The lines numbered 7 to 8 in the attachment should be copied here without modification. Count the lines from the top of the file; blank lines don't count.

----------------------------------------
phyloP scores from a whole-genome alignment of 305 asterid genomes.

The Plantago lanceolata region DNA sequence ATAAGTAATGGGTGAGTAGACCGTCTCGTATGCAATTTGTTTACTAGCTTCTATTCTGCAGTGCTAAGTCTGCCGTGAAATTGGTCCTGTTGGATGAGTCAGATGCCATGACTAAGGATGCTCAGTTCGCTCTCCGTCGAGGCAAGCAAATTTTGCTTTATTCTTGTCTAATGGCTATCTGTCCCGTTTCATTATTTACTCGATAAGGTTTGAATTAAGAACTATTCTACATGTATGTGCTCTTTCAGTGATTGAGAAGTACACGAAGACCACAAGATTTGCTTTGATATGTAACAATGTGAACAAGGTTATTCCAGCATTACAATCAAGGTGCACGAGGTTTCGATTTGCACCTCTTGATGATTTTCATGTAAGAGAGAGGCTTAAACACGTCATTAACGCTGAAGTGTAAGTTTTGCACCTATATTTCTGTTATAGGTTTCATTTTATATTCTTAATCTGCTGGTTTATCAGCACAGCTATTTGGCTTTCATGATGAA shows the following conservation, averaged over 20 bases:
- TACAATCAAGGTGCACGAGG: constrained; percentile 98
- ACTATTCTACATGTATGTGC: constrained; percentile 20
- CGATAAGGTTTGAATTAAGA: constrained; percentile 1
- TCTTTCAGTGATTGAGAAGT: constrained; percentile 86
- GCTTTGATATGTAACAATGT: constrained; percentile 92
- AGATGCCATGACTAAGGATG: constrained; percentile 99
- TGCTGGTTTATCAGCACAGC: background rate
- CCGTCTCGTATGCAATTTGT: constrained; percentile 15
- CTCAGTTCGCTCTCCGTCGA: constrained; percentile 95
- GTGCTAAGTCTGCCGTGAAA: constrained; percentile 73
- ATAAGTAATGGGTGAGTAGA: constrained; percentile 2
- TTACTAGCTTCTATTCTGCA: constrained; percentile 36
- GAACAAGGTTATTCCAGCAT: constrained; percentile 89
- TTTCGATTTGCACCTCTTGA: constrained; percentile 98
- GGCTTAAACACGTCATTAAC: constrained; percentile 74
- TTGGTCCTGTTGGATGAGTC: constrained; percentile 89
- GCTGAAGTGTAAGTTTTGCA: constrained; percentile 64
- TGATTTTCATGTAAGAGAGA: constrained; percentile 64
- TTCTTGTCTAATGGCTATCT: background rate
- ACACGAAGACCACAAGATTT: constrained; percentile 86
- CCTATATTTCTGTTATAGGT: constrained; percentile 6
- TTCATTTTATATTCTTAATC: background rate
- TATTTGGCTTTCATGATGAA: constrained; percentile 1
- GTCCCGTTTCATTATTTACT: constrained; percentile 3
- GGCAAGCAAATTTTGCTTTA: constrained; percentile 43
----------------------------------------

- GCTTTGATATGTAACAATGT: constrained; percentile 92
- AGATGCCATGACTAAGGATG: constrained; percentile 99